Exhaustion - black and white cat laying on red park bench.

Linked: Why hybrid work is emotionally exhausting

Some of you might find this surprising. I did, at first.

Emerging data is beginning to back up such anecdotal evidence: many workers report that hybrid is emotionally draining. In a recent global study by employee engagement platform Tinypulse, more than 80% of people leaders reported that such a set-up was exhausting for employees. Workers, too, reported hybrid was more emotionally taxing than fully remote arrangements – and, concerningly, even full-time office-based work.

As I said, I was surprised, at first. The more I read however the more clearly I saw a picture emerging, of leaders implementing hybrid as the appearance of flexibility that isn’t really flexibility. How many of the stories shared are of people who are productive at home, but not allowed to simply be productive that way. Or of people who had any decision about how to schedule days in the office in a way that makes sense to them and what they need to do, taken away?

Seems like all of them, which begs the question, when employees were asking for flexibility in scheduling where, and maybe even a little of when, they work, how did you think saying “Everyone will work from home on these days, but still work the same hours and be available for meetings and other interactions during those hours.” is being at all flexible? None of these people have flexibility in their days. None of them have trust. None of them got any additional control over their work and their schedules. They just got sent home for certain days of the week by bosses who still, even now, have no idea how to trust the people who work for them if they can’t see them.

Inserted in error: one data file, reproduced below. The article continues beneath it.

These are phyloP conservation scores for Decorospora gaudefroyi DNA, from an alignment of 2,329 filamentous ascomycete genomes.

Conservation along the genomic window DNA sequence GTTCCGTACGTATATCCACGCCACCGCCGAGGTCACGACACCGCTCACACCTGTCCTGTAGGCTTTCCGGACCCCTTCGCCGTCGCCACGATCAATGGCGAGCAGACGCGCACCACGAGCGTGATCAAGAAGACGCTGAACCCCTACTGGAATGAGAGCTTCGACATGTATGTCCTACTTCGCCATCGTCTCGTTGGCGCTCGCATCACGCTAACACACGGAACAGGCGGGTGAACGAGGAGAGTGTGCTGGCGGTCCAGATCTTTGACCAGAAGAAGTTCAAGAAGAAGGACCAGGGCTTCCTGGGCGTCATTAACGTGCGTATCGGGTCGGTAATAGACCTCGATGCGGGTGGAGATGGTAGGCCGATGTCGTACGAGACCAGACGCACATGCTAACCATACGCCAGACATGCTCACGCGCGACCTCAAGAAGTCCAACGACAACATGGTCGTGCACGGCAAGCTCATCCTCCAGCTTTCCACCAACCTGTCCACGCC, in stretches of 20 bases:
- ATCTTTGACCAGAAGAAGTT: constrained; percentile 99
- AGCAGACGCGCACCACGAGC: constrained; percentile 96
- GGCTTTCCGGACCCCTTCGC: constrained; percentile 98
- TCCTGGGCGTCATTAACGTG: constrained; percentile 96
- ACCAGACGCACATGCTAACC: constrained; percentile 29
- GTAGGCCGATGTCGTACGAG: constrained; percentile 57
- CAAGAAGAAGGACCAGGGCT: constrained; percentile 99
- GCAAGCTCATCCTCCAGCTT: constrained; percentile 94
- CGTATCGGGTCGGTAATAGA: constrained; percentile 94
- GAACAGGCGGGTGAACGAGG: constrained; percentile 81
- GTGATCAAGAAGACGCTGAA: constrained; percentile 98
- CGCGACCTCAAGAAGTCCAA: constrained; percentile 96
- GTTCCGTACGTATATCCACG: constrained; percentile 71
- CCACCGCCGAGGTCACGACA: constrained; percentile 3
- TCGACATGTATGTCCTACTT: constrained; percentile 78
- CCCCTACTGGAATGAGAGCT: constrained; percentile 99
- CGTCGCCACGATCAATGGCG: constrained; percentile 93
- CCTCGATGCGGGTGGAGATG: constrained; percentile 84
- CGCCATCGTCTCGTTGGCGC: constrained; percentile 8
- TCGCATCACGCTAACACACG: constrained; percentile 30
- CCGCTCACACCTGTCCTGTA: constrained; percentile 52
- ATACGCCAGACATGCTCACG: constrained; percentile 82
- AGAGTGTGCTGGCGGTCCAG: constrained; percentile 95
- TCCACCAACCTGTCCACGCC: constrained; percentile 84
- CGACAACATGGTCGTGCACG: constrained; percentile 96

You know what? Hybrid work done this way sounds horrible. I’ll gladly stick with my full-time remote job. The one where I have some flexibility, control, and a pretty uninterrupted workday, every day.


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